Bill Nye's Getting a Netflix Talk Show! Here's Why You Need to Watch it
Look who went and got himself a talk show. Big Think's regular contributor Bill Nye will be on Netflix in 2017!
Bill Nye the Science Guy is coming back to TV!
As of next spring, Nye will be on Netflix in his new show “Bill Nye Saves the World.” It’ll be a talk show where Nye uses his trademark wit and directness to hash out science topics and dispel myths. “Special guests will appear in the show’s episodes, too,” reports The Verge, “and you can [also] expect to see some cool experiments and lab demonstrations.”
In short, it’s the perfect science show for Netflix. It’s also the perfect showcase for Nye.
Nye is best known for hosting the PBS kids show Bill Nye the Science Guy and teaching kids science with wacky experiments and skits. But he’s so much more than that. Combining his engineering background (he developed a hydraulic pressure resonance suppressor for Boeing that’s still being used in its 747 planes) and media experience, with his trademark humor (he was a stand-up comic before PBS), Nye has become one of the most influential science communicators of our time. He’s also the CEO of The Planetary Society, helping kickstart its LightSail project. Plus, he can totally rock a bowtie.
Not convinced? Here are 7 reasons to watch Nye on Netflix:
1. He’s not afraid of controversy
Few science communicators have been brave enough to discuss political issues. Nye is. He jumped into the abortion debate with calm, care, and facts, and added a critical angle to the debate. Watch here.
2. He lets facts determine his opinions
“Just think about,” is a phrase Nye uses a lot. He may hold certain opinions, but he’s open to changing them if facts prove otherwise. Even on GMOs. That openness is rare in public figures, and it’s a good trait to learn. Watch and learn here:
3. He ain’t afraid of no ghosts
Nye believes that no subject is free from scientific scrutiny because ours is a world founded on scientific principles. He may not be sure where the supernatural fits in, but darned if he won’t try to figure it out. Watch and learn.
4. He takes pop-culture seriously
Nye doesn’t treat pop culture as fluff. He recognizes that ideas and concepts that capture mainstream culture are rooted in some of our deepest insecurities. That’s why he pondered the thought experiment of whether or not we live in a video game simulation.
5. He’s open and approachable
Just like with politics, many science figures are loathe to weigh in on religious or moral ideas. Not Nye. When an anonymous question came in about the evolutionary purpose of homosexuality, he pondered what he knew and answered with dignity and respect. When was the last time you heard a public figure talk about homosexuality that way?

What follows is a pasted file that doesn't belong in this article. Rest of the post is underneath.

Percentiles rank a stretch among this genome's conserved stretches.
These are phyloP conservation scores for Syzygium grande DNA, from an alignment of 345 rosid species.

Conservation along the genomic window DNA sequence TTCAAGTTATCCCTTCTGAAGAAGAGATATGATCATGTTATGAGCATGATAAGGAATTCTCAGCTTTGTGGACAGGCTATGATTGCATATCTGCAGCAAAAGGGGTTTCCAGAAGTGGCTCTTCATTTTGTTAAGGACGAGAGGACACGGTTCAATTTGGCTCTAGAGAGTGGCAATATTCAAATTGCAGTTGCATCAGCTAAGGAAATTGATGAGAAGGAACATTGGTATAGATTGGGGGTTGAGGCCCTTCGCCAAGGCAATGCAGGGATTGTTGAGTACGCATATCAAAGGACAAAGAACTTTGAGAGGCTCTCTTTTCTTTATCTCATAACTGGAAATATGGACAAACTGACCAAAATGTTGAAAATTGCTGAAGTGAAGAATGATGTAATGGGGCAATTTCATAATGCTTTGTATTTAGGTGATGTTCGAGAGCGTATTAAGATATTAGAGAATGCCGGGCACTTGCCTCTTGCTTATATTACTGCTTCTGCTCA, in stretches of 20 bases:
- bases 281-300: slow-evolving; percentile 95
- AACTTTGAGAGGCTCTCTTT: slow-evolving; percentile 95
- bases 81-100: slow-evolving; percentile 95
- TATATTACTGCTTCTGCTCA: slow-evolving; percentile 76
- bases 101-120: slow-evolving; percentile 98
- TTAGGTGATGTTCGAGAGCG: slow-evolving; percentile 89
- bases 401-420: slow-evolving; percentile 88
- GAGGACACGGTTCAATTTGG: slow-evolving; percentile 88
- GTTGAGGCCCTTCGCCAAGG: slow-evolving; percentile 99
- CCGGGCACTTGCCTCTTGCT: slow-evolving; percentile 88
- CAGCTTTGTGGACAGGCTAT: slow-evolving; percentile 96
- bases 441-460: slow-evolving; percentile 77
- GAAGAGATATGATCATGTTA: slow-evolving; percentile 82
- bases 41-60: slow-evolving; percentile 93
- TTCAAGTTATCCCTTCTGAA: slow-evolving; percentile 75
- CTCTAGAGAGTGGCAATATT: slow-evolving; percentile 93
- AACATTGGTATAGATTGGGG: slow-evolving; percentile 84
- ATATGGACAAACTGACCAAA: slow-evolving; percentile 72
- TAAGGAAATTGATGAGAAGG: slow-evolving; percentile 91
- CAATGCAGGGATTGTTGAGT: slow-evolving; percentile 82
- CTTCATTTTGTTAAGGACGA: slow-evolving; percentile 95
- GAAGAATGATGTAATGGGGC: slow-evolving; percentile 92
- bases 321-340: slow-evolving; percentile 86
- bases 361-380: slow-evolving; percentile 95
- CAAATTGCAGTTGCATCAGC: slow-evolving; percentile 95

6. He’s always rational
As exciting as the idea of alien contact is, Nye can’t help himself from responding to it with facts. When Jesse asks how world religious leaders would react to aliens landing on Earth, Nye veritably interrupts himself with facts about why the idea of aliens landing here is a longshot. He can’t answer a question if there’s no plausible answer, and he’d rather be factually accurate than misleading.
7. He’s a smooth operator
Death is a difficult, emotional topic to talk about. And yet, Nye tackles it with respect and reason. He delves into some hard facts of evolution here, but he also manages to be incredibly encouraging. [Bonus: He's also smooth in the co-ordination department: exhibit A, he competed on Dancing with the Stars]
In short, Bill Nye is great at inspiring and explaining big ideas, which is something we love at Big Think. We can’t wait to see him do more of it. We think you will, too. He's coming to Netflix in 2017.
Swipe right to make the connections that could change your career.
Swipe right. Match. Meet over coffee or set up a call.
No, we aren't talking about Tinder. Introducing Shapr, a free app that helps people with synergistic professional goals and skill sets easily meet and collaborate.
A completely unexpected discovery beneath the ice.
- Scientists find remains of a tardigrade and crustaceans in a deep, frozen Antarctic lake.
- The creatures' origin is unknown, and further study is ongoing.
- Biology speaks up about Antarctica's history.
Eight-dimensional octonions may hold the clues to solve fundamental mysteries.
- Physicists discover complex numbers called octonions that work in 8 dimensions.
- The numbers have been found linked to fundamental forces of reality.
- Understanding octonions can lead to a new model of physics.
It's one factor that can help explain the religiosity gap.
- Sociologists have long observed a gap between the religiosity of men and women.
- A recent study used data from several national surveys to compare religiosity, risk-taking preferences and demographic information among more than 20,000 American adolescents.
- The results suggest that risk-taking preferences might partly explain the gender differences in religiosity.
SMARTER FASTER trademarks owned by The Big Think, Inc. All rights reserved.